Wednesday, December 10, 2008

Arizona Reporter’s Killing To Be A Major Motion Picture

Phoenix, AZ—It was a warm June day in 1976. It was nearing lunch time when in the Central Phoenix, Clarendon Hotel parking lot there was a loud explosion. Emergency responders found a severely injured man in a mangled small white Datun agonizing in pain. A remote controlled bomb that had been attached under the driver’s seat by magnets did the job it was designed to do.

The man was transported to the nearby Str. Joseph’s Hospital where he suffered with the loss of both legs for no less than ten days before his injuries took his life.

Soon the explosion was heard in newsrooms throughout the world. The victim, reporter, Don Bolles would become a legend. What followed was some of the worst police work in Arizona history.

Reporters from throughout the country all descended on Phoenix and virtually took over the police investigation. The problem was they weren’t cops. They knew a lot about conducting the paper chase of public records but they did not understand police work or the criminal justice process.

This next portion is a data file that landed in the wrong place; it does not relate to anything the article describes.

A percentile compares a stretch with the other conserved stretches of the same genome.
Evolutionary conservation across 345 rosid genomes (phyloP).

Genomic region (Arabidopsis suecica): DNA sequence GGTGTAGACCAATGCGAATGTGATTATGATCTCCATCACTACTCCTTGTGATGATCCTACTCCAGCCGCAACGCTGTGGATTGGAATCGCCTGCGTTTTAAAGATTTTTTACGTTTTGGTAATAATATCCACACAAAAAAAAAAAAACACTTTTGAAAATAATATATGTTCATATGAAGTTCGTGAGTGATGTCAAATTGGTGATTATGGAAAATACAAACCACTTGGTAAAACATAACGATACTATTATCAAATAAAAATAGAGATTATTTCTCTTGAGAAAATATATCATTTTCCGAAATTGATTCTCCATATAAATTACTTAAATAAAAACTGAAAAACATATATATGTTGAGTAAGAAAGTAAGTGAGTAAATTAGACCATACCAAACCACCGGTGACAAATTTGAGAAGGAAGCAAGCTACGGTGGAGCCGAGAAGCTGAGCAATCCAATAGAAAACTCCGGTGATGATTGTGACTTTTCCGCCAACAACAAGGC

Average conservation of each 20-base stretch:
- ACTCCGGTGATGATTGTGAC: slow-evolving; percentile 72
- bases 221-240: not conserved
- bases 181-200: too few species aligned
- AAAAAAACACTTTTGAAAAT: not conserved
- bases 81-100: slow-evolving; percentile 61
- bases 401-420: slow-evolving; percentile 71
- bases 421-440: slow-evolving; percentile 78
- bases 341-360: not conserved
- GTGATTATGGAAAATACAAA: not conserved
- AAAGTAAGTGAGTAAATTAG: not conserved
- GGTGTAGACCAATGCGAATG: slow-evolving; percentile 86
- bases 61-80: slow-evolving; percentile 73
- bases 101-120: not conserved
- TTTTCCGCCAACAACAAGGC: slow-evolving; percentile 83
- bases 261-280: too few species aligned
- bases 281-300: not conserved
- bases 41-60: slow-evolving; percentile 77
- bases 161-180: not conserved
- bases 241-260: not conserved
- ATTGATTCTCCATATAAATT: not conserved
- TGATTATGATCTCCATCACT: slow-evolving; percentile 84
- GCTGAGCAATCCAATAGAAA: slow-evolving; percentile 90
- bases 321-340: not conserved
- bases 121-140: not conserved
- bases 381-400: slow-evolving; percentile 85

Bolles death became known as the Arizona Project and brought about the birth of the venerable Investigative Reporters and Editors organization.

The litigation both criminal and civil went on for decades. Death sentences were handed out and later, set aside. Multiple trials were held and over many years I made a significant portion of my living off of various related investigations. Today one man, Max Dunlap remains in the Arizona State Prison Complex-Lewis Southwest of Phoenix after his second conviction for the crime.

It was believed that Bolles was blown up over his unflattering news stories about the late Arizona businessman Kemper Marley, Sr. Like any major mystery conspiracy theories were the talk of the nation’s newsrooms. Police had to rely on physical evidence, and the stories of the people rounded up as a result of the investigation. Sorting out the truth was an impossible task.

The vicious bombing death and the fallout led to a lot of changes both in Arizona law enforcement and Newsrooms. After Bolles the Phoenix Police Department made their offices off limits to reporters, who formerly had the run of the place.

Ben Affleck and Miramax Films along with producer Sean Bailey are working hard to share this compelling story to a theater near you.


leomemorial said...

Hey Paul, this sonds interesting!!

I posted this on blog and linked story here...

Arizona Attorney said...

When does this come out? Has it already?

Crimefile said...

This is under development it will take more tnan a year to hit you movie house...